Thanks for going back to 2000. I’ve been thinking about that election a lot recently and wondering if anything could be/has been learned from that year’s polling. As you point out there was no incumbent in that race so I’ve had my doubts about the validity of comparisons between the two.
    I’ve learned a lot recently, from this site and others, about the incumbent 50% rule (and other polling quirks). But with my limited knowledge, these questions are hard for me to answer:
    What explains the Zogby result in 2000? Was the 3 point Gore deficit legitimate or not? Was there a Gore surge in 2000 or was that a myth created by skewed polls before the election?
    Did Zogby just get lucky with his final poll?

  21. anon on

    Perhaps I’m being just the kind of nervous Democrat Ruy is complaining about in this post. But here is my question: haven’t the pollsters’ likely voter models been updated somewhat to reflect the 2000 results? In other words, wouldn’t all these polls have generated different LV results, closer to what happened in 2000, if they’d used today’s LV models?

  22. Steven Jong on

    Happy as I am to see John Kerry’s small but growing lead, I must remind everyone that the polls in 2000 moved on the last weekend thanks to the release of an old drunk-driving arrest record from Maine. This time, we’ve been getting a steady stream of revelations, so it’s not quite the same thing.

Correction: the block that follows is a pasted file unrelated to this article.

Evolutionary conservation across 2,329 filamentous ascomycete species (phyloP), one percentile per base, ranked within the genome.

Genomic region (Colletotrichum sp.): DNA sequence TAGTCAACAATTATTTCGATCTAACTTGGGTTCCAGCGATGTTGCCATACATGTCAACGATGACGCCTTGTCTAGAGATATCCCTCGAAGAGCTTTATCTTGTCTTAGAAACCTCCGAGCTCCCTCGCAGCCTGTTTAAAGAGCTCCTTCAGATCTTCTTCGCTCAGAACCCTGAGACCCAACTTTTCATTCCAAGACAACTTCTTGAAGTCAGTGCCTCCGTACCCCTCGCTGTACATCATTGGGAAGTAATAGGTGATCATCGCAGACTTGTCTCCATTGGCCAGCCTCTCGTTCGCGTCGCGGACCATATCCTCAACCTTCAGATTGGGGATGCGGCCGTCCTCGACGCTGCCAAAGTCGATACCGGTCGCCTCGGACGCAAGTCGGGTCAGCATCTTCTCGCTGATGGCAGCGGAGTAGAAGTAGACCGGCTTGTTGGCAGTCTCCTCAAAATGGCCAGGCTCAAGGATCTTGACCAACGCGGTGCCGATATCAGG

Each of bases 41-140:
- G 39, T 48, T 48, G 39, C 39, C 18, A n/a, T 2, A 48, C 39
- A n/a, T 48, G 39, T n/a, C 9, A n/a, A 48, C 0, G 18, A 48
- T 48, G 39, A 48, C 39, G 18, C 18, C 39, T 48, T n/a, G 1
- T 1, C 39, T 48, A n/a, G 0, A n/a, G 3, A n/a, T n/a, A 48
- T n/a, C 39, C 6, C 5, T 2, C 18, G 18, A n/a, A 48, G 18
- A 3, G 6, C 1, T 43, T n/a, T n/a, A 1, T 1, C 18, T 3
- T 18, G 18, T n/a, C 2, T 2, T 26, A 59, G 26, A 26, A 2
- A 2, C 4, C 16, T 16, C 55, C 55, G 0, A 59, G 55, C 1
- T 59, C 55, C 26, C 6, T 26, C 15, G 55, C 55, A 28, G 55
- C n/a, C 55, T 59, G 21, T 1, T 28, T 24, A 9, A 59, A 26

I won’t feel comfortable until Dick Cheney bangs the gavel on the Electoral College.

  23. Alan on

    I’ve said it here before, but it needs saying again. If I were a nail-biter, I would have nothing below the elbow at this point.
    This isn’t because I do not believe in the superb analysis and reporting done at this site. The nervousness is due to my equal if not greater belief that the right wing in this country will do anything to win, and their frightening level of influence over the media, plus their ability to stop any investigation by Congress and to get their way in the judicial branch gives them far too much room for manuvering.
    So my hope is not that Kerry gets more votes. At this point I am sure he will — so that’s a given. My true hope is that the win has to be big enough that the dirty tricks the other side is prepared to deal out won’t be enough to tip the balance. That’s what is behind this obsession in building a big “poll lead.”
    I speak only for myself, but I am sure that many of your readership feels the same way, and that is why we all are jostling your elbow over this.
    Thanks for all your hard work.

  24. Ben Ross on

    Something strange is happening in the Rasmussen tracking poll.